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Long IslandColumnistsDan Janison

How James Comey, a career fed, lost the job and won the day

FBI Director James Comey speaks in Boston, March

FBI Director James Comey speaks in Boston, March 8, 2017. Photo Credit: AP

No matter how history judges James B. Comey’s three-and-a-half years as FBI director, he comes out an instant winner on a psychic level for the way his dismissal played out.

After President Donald Trump fumed and fired him, Comey made his parting points in full sentences without whining, pointing fingers or making wild accusations.

“I have long believed that a President can fire an FBI Director for any reason, or for no reason at all,” Comey said in a farewell letter to agency personnel.

“I’m not going to spend time on the decision or the way it was executed. I hope you won’t either,” he continued. “It is done, and I will be fine, although I will miss you and the mission deeply.”

Comey, a Republican, can boast on his resume that his actions alienated the top figures of both major parties during the same election — and still had to be taken seriously.

And he didn’t blatantly indulge in martyrdom, even if he did testify earlier that playing a high-profile role in the 2016 election made him mildly nauseous.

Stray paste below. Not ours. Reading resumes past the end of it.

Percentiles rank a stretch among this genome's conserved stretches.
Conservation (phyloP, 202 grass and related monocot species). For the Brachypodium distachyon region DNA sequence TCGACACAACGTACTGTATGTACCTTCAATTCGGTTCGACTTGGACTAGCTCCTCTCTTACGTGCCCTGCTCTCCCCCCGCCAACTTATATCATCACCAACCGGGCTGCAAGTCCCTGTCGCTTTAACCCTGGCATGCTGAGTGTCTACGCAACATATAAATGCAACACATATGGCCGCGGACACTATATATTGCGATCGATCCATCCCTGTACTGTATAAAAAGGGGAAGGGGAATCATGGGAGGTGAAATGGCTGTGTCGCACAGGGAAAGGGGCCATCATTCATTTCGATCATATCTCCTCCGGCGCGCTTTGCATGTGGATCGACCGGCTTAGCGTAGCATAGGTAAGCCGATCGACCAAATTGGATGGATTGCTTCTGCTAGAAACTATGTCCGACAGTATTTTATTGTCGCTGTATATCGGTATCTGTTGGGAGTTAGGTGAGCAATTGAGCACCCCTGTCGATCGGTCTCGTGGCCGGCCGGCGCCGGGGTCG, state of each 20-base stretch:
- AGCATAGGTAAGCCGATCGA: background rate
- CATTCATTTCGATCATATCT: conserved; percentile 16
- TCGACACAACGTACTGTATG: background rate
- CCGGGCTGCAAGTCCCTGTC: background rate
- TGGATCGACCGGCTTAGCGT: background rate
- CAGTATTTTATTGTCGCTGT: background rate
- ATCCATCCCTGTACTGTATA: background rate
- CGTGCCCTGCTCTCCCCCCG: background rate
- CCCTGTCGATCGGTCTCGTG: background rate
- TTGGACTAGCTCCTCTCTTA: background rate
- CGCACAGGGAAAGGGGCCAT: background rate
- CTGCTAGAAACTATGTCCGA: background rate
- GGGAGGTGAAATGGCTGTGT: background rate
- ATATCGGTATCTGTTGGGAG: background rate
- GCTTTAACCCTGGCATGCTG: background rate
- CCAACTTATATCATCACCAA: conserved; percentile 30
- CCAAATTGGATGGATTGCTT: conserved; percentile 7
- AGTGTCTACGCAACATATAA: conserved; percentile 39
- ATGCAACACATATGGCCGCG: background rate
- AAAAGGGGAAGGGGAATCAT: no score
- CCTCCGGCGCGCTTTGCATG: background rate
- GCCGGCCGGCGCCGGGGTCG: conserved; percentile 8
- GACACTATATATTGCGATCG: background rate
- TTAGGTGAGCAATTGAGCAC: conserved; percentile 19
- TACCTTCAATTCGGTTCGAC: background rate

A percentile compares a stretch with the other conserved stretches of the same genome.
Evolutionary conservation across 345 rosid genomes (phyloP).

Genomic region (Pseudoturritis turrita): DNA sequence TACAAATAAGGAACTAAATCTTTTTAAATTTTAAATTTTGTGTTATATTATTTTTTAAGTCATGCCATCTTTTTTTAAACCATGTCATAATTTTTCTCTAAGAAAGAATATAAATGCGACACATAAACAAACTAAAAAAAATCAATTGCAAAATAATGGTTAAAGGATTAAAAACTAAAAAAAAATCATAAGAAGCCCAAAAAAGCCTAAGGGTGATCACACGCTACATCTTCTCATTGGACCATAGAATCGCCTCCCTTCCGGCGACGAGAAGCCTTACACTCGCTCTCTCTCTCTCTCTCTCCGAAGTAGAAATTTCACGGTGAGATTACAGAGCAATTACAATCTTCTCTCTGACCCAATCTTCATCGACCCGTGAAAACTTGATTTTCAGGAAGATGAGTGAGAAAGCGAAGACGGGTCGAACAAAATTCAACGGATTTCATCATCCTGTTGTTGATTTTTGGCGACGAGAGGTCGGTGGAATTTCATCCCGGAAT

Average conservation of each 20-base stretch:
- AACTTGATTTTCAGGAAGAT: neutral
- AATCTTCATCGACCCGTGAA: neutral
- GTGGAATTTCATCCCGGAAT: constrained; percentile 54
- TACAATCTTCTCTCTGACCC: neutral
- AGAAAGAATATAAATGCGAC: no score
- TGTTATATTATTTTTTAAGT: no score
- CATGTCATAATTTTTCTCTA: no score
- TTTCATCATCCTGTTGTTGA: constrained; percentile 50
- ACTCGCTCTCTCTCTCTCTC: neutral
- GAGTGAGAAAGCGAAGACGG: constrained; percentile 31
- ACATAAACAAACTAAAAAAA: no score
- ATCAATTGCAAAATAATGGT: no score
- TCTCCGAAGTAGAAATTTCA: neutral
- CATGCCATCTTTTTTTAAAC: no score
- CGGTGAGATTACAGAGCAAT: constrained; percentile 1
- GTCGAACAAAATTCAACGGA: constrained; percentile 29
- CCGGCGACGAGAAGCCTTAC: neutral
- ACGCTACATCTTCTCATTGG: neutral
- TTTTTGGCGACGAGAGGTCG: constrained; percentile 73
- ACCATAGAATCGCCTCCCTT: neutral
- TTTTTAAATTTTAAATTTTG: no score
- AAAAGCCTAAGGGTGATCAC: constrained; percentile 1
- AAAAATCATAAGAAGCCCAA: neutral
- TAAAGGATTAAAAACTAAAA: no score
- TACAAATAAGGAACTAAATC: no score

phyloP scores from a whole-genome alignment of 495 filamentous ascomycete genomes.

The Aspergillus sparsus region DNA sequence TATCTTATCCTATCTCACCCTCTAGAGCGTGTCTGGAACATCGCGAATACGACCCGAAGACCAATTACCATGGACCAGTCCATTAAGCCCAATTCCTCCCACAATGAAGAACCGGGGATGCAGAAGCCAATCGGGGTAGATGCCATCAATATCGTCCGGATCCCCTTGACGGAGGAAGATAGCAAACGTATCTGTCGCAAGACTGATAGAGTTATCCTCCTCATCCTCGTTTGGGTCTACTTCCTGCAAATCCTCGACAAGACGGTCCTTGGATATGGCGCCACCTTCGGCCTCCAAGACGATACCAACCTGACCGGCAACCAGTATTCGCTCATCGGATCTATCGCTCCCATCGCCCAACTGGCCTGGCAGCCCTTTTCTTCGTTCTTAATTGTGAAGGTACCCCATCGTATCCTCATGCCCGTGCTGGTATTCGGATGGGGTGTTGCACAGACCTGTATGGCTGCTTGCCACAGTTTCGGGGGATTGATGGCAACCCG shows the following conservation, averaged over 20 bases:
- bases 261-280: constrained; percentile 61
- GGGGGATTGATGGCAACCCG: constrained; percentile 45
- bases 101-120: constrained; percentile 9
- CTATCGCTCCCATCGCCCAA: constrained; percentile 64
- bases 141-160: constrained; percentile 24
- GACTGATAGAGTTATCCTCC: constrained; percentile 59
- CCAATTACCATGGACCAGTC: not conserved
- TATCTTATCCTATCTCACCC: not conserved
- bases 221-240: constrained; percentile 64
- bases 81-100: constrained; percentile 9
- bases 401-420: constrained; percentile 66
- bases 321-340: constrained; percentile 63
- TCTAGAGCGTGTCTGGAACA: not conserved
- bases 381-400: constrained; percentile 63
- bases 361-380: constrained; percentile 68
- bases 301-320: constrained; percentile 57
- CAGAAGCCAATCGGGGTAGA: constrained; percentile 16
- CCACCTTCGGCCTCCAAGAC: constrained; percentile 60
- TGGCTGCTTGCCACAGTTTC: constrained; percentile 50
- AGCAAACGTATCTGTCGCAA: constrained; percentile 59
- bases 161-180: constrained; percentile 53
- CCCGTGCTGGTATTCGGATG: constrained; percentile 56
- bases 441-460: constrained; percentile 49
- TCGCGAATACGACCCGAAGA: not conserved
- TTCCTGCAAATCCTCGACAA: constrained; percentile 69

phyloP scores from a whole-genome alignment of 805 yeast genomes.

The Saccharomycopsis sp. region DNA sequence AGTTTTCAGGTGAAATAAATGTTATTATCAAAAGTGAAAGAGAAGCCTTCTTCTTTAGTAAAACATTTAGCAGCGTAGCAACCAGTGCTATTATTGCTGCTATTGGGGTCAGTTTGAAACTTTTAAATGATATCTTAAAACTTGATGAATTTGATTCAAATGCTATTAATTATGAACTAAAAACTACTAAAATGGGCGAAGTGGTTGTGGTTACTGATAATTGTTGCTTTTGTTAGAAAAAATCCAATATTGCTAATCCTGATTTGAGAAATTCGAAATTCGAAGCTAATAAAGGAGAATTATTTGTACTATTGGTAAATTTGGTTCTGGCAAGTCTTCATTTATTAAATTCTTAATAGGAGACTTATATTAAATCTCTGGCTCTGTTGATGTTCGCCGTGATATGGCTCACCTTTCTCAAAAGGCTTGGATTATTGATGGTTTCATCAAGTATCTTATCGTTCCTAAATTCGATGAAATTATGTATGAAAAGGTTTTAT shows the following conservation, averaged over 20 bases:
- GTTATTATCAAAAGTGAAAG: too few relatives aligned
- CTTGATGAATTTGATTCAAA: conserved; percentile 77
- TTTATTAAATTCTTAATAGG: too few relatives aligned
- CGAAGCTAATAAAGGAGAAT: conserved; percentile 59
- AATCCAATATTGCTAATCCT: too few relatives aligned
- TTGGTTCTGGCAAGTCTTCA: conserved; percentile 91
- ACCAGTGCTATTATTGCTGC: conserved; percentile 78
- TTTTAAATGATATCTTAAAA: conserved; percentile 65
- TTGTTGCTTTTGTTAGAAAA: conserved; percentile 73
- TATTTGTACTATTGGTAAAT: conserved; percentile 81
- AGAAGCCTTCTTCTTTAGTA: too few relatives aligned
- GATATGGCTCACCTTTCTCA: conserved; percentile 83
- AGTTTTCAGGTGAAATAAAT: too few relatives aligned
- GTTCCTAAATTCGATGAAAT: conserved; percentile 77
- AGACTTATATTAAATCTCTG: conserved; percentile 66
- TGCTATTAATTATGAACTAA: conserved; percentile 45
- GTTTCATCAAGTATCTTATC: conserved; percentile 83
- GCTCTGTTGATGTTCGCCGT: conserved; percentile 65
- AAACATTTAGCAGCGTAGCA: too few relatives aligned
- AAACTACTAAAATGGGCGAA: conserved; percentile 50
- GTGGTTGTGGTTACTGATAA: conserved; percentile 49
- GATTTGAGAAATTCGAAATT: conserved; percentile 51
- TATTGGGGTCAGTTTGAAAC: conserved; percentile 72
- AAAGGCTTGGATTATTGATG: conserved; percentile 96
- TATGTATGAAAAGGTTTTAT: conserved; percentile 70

The White House vilification intensified as the week of Comey’s dismissal went on. Trump called Comey a showboat and a grandstander (which noticeably doesn’t disqualify anyone from electoral politics).

By Friday the reality-show veteran was tweeting about tapes that may or may not exist and leaks that may or may not yet occur.

If the snits keep up, Trump could end up accusing Comey of being the Zodiac killer.

Remember that William Bratton was canned as New York City police commissioner by Mayor Rudy Giuliani, who by all accounts saw him as a showboat and grandstander. Bratton went on to lead the Los Angeles Police Department and later returned to head the NYPD before retiring last year at 69.

Don’t expect Comey, 56, to disappear soon.

While Trump reacts in fits and starts to the blowback, Comey ends a string of public service roles in the Justice Department, including a stint as U.S. attorney in New York.

Comey in his letter made it about something bigger than himself.

“My hope is that you will continue to live our values and the mission of protecting the American people and upholding the Constitution. If you do that, you too will be sad when you leave, and the American people will be safer,” he told ex-colleagues.

Before the Senate, acting FBI Director Andrew McCabe disputed White House claims that FBI staff lost faith in Comey.

“I hold Director Comey in the absolute highest regard. I have the highest respect for his considerable abilities and his integrity,” McCabe told the Senate intelligence committee.

Comey lost the job. But in the forum of reputation, it was hard not to believe that he had won the day.

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